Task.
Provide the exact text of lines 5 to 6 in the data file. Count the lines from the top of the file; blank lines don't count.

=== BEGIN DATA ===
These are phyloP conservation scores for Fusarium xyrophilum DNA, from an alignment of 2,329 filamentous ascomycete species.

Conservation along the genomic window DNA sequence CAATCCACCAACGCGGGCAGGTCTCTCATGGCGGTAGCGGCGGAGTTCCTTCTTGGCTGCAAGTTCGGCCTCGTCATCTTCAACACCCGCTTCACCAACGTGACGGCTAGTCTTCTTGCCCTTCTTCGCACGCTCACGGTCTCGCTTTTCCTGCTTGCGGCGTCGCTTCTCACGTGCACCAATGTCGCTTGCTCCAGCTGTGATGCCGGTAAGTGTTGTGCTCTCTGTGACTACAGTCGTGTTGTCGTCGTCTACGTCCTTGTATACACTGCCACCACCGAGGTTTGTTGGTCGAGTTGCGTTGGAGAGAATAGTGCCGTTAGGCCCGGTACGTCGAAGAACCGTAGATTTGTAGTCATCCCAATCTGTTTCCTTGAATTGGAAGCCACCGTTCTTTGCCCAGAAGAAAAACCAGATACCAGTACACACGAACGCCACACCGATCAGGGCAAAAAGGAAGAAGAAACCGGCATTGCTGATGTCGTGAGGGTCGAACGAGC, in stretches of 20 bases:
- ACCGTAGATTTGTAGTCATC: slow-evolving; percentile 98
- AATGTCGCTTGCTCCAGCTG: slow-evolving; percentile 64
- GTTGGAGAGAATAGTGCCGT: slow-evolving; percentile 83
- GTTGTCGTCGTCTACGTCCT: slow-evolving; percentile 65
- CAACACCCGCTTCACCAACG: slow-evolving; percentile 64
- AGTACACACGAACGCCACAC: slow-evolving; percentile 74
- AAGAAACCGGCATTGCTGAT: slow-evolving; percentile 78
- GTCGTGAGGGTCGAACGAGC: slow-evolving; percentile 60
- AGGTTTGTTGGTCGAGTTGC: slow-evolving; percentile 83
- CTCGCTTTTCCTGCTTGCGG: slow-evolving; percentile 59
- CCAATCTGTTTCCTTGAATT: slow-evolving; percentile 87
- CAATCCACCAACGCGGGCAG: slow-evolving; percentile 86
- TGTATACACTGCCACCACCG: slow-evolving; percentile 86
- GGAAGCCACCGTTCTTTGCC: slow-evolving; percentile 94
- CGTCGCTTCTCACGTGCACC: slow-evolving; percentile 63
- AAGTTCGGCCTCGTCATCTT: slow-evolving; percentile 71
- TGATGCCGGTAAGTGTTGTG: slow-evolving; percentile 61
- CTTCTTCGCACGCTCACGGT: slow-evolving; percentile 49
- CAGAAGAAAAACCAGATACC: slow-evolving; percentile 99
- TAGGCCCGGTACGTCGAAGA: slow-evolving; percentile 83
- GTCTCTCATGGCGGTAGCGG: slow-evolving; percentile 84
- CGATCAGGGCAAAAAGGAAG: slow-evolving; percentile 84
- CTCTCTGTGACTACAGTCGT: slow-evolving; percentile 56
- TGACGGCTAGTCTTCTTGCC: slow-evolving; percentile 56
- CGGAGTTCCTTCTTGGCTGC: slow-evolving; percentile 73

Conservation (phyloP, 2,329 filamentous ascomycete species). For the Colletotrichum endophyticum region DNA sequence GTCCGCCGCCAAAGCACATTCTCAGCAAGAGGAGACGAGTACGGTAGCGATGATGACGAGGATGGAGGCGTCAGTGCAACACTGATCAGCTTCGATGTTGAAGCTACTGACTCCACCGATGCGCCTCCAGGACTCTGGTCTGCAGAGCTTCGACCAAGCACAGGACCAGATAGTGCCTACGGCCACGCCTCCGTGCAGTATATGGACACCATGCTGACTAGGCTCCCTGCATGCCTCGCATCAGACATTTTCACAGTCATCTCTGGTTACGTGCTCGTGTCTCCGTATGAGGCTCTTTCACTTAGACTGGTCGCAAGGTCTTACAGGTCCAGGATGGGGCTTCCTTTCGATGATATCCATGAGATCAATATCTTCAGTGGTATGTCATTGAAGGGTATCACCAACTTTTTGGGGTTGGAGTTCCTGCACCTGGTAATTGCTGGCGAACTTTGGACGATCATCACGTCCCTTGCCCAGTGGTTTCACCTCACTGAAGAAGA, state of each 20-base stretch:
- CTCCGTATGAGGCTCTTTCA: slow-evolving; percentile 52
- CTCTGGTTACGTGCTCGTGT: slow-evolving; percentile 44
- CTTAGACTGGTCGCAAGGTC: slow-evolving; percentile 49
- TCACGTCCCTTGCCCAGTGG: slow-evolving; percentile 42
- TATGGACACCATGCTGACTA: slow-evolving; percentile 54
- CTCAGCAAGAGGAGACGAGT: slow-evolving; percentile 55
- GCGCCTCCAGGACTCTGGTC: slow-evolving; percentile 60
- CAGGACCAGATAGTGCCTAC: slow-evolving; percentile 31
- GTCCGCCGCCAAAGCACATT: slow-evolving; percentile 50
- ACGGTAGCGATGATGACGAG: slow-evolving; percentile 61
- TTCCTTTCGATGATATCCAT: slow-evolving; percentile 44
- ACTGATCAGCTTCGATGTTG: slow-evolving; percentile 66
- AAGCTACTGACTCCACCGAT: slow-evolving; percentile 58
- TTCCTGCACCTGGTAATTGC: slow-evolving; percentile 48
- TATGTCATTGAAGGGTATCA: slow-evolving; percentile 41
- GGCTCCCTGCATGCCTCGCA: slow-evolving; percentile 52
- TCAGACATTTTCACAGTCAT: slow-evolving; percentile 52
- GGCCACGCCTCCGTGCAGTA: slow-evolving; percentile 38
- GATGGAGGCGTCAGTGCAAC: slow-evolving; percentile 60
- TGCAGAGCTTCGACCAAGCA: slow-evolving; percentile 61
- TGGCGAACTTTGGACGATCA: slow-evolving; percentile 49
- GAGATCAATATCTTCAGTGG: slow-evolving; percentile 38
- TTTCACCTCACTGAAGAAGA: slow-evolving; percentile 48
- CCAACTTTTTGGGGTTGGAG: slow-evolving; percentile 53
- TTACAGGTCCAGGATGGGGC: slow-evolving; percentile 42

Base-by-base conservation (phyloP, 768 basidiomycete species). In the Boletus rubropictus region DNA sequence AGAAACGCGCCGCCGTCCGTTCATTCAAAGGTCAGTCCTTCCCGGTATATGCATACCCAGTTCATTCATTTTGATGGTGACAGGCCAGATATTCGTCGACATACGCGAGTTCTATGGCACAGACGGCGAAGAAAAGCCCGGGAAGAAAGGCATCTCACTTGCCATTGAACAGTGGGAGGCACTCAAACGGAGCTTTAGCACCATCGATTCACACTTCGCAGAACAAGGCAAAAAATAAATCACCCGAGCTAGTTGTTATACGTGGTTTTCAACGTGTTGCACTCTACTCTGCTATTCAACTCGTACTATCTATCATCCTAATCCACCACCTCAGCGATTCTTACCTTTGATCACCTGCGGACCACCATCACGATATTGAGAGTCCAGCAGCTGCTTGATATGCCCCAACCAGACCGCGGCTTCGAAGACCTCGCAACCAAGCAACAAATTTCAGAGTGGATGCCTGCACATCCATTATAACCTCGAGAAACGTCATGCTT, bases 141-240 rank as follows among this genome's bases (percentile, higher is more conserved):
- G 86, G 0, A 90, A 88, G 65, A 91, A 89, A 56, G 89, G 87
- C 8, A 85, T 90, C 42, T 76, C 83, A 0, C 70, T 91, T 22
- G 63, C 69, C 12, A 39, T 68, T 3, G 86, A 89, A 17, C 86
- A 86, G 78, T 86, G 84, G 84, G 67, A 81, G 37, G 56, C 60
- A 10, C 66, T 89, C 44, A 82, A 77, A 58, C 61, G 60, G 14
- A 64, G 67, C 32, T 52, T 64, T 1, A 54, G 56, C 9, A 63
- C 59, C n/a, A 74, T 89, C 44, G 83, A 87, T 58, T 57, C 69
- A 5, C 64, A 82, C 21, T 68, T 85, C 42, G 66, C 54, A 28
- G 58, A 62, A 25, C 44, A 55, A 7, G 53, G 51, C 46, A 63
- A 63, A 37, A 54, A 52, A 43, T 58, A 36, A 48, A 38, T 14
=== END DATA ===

- GTTGGAGAGAATAGTGCCGT: slow-evolving; percentile 83
- GTTGTCGTCGTCTACGTCCT: slow-evolving; percentile 65